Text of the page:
Spherical harmonics is used to model the gravity field around the Earth. The method is similar to how Taylor series works. Just like Taylor series, there are various coefficients for each degree of a term in the expansion. The most important coefficient is J2. The next non-zero coefficient J4 is 1000 times smaller than J2. Considering only J2, the gravitational potential around Earth is:

where,
is the radius from the centre
is the latitude of the point with respect to the equator
is a dimensionless constant equal to
is the equatorial radius of the Earth, equal to

To get the acceleration in xyz axes, find the gradient of U and transform coordinates to cartesian. Doing this, we get:

These equations implement J2 perturbation. The main effect of J2 perturbation is precession of the nodes and the argument of perigee.

Adding drag to the propagator

The simplest model for drag force is . We have to determine the air density, relative velocity and drag coefficients. For air density I used the model given on this website and adjusted the constants for the current solar cycle. The final air density model is:

where h is the altitude of the satellite above the surface of the Earth.

To find the relative velocity, one must account for the rotation of the Earth. where .

After putting together all this, I adjusted the drag coefficient so that satellites decay at approximately the current rate of decay. This finishes the implementation of drag perturbation.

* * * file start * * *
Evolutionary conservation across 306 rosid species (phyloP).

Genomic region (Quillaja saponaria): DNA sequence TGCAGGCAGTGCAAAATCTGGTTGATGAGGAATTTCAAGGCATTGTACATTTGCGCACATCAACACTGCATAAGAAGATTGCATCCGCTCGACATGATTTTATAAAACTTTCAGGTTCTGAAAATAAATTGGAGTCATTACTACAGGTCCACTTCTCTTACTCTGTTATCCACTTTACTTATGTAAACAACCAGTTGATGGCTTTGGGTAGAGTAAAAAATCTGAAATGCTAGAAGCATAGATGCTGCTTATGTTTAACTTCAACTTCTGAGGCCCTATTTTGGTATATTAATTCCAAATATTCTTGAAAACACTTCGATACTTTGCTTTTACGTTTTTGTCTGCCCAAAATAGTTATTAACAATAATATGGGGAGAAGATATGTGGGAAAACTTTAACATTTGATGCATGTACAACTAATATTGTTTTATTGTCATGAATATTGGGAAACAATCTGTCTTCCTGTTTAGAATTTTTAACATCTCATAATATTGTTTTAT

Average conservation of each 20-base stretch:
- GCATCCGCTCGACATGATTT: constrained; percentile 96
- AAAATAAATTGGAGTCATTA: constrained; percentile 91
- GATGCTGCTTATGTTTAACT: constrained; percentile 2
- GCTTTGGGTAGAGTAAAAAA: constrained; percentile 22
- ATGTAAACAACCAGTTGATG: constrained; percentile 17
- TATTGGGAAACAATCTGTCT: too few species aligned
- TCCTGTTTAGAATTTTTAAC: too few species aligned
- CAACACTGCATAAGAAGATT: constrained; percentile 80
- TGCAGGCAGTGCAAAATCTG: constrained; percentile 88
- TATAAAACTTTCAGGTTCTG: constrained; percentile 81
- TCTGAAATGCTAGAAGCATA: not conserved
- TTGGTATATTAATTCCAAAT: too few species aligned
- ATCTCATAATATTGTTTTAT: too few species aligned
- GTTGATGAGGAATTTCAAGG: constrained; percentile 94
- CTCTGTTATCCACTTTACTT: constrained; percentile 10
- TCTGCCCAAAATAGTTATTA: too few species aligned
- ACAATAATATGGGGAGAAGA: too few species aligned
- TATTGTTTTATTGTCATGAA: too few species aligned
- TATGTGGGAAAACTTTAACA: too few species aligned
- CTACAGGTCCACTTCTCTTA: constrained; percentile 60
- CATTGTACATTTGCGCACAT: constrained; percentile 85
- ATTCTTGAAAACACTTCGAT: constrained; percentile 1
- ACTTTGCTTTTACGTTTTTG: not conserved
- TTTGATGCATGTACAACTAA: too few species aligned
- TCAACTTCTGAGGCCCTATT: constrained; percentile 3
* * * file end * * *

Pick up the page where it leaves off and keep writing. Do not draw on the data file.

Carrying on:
Combining both the perturbations we get:
Putting it in the RK4 integrator completes the propagator.

Propagated orbit of the ISS.

Problems faced

I tried the algorithm on a recent TLE of the ISS (shown below).

ISS (ZARYA)             
1 25544U 98067A   18190.66798432  .00001104  00000-0  24004-4 0  9994
2 25544  51.6418 266.6543 0003456 290.0933 212.4518 15.54021918122018

According to this, it makes 15.54021 revolutions a day. This translates to a time period of 5559.8 secs. However, according to other simulators I found online, the actual period is around 5556 secs. A difference of 4 secs might not sound like much, but over the course of a day it adds up. The Wikipedia page of the ISS lists the time period to be 92.49 mins (5549.4 secs) but also states that it makes 15.54 orbits in a day (5559.8 secs). This is a contradiction. I searched for this issue and tried to correct it, but failed. Right now, the only method is to adjust the semi-major axis by a few kilometres to fix the time period. I will try to correct it later.

Future Work

  • Implementing the Kalman Filter
  • Testing against real world satellites

References

[GSoC2018|OrbitDeterminator|Arya] Week #5-6 – Making a DGSN simulator

This week I worked on propagating the satellite state. The NORAD TLEs are supposed to be used with the SGP4 propagator. It takes care of major perturbations like the oblateness of the Earth and atmospheric drag. Right now, Aakash is working on making one for our organization. But until then, I decided to work with the SGP4 module by Brandon Rhodes.